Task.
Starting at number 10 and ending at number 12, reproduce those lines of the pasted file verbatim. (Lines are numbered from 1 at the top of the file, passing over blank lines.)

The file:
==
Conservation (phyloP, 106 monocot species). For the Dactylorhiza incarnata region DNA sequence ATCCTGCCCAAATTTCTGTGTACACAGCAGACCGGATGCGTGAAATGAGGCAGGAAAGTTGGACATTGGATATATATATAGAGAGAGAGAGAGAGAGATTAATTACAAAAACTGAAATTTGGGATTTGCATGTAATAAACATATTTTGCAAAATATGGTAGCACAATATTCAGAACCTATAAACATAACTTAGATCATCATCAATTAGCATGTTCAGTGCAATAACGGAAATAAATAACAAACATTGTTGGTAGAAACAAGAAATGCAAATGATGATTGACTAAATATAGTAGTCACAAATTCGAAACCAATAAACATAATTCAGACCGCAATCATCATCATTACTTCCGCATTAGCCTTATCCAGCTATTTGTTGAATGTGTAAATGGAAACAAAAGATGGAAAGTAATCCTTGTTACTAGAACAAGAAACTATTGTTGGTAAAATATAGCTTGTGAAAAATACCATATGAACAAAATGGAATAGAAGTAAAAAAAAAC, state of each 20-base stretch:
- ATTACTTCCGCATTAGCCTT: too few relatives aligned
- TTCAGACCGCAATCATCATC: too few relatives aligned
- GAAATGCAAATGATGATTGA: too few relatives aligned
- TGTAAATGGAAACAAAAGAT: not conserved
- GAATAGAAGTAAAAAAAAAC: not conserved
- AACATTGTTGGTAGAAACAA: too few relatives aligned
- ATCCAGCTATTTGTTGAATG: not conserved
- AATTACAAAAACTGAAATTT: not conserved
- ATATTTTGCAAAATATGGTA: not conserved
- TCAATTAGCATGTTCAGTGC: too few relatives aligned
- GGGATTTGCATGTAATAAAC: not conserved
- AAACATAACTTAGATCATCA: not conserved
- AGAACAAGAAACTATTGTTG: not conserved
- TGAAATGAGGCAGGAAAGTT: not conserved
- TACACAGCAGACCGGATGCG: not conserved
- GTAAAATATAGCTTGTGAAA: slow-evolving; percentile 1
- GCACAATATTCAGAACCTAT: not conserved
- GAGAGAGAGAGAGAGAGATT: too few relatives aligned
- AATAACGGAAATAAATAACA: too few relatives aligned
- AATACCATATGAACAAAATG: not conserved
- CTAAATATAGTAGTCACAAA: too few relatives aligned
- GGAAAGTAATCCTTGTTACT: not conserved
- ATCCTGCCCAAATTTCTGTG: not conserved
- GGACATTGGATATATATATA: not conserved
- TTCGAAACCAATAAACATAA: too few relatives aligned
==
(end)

- ATATTTTGCAAAATATGGTA: not conserved
- TCAATTAGCATGTTCAGTGC: too few relatives aligned
- GGGATTTGCATGTAATAAAC: not conserved